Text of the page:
By Janet Porter | Originally published in LLOYD’S LIST, 2010/09/22
MEDITERRANEAN Shipping Co will consider placing armed guards on its containerships unless more is done to protect vessels and their crews from piracy attacks in the Gulf of Aden and Indian Ocean.
The world’s second largest boxline said it would be prepared to take unilateral action as plans were revealed to team up with Maersk Line and CMA CGM in a concerted effort to both draw attention to the continued threat of piracy in the region. They also intend swapping ideas about how best to tackle the problem that is likely to worsen again as the monsoon season comes to an end.
While most shipowners are reluctant to have guns onboard, with Maersk repeating its opposition to armed personnel on its ships, MSC is reviewing the situation after several piracy incidents.
“We do not have armed guards at the moment but we are considering their use, to protect our crew, the ship and the cargo,” MSC’s assistant operations manager Pasquale Ferrar0 told Lloyd’s List.
Since the start of last year, two of MSC’s containerships and one of its cruiseships have come under direct attack, although not boarded, while there have been numerous chases.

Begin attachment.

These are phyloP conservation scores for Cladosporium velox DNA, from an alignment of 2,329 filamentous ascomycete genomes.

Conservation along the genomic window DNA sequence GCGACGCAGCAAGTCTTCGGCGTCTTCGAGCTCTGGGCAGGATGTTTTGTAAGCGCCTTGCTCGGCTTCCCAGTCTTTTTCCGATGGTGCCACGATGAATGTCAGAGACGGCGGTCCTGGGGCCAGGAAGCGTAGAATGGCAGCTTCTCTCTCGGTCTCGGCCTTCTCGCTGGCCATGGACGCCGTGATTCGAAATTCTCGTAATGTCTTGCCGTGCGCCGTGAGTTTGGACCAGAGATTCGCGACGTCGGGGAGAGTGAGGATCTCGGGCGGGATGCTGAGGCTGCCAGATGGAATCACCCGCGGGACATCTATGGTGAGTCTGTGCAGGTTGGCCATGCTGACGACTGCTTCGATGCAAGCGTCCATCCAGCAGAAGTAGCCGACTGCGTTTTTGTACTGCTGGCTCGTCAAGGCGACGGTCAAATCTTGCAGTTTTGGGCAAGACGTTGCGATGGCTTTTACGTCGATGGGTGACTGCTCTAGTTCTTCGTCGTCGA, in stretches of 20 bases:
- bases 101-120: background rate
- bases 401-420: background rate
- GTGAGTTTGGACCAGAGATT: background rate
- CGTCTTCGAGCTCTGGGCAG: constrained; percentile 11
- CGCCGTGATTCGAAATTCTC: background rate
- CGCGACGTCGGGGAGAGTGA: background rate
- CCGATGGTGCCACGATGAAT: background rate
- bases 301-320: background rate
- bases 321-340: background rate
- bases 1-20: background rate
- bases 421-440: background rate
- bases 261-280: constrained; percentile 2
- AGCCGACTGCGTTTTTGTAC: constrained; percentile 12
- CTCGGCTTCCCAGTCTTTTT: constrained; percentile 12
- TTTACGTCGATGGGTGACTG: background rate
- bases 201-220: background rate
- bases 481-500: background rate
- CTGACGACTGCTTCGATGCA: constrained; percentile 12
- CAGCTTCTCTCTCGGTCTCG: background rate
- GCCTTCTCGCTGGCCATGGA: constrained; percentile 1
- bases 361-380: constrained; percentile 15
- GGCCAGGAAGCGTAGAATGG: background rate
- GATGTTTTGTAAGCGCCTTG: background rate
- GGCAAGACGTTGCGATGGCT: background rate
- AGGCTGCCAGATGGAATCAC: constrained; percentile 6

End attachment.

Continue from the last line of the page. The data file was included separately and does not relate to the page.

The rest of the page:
Although naval forces have undoubtedly helped to protect ships in the Gulf of Aden, the piracy risk remains high in the Somali basin, forcing ships to speed up, make huge deviations and have more watchkeepers on duty. MSC said it continued to serve all ports in the region, apart from Mogadishu, despite the danger.
With no sign that piracy attacks are likely to recede, the world’s three most powerful lines are hoping their combined voice will send out a clear message that more needs to be done to safeguard commercial shipping lanes.
Maersk Line, MSC and CMA CGM also said that co-operation would include information exchange on safety measures, piracy policies and procedures as well as co-ordination to ensure the issue is addressed with all relevant stakeholders.
“Piracy continues to be a problem for the shipping industry and if we want to address it effectively, we as shipowners must co-operate,” the trio stated. Other lines will be welcome to join the initiative.
“It is vital that the acts of piracy do not go unpunished, which is why appropriate legal frameworks for prosecuting pirates are needed,” they said.
The three lines also called for other steps to be taken, including creation of an effective regional coast guard and possible transit corridors to East Africa.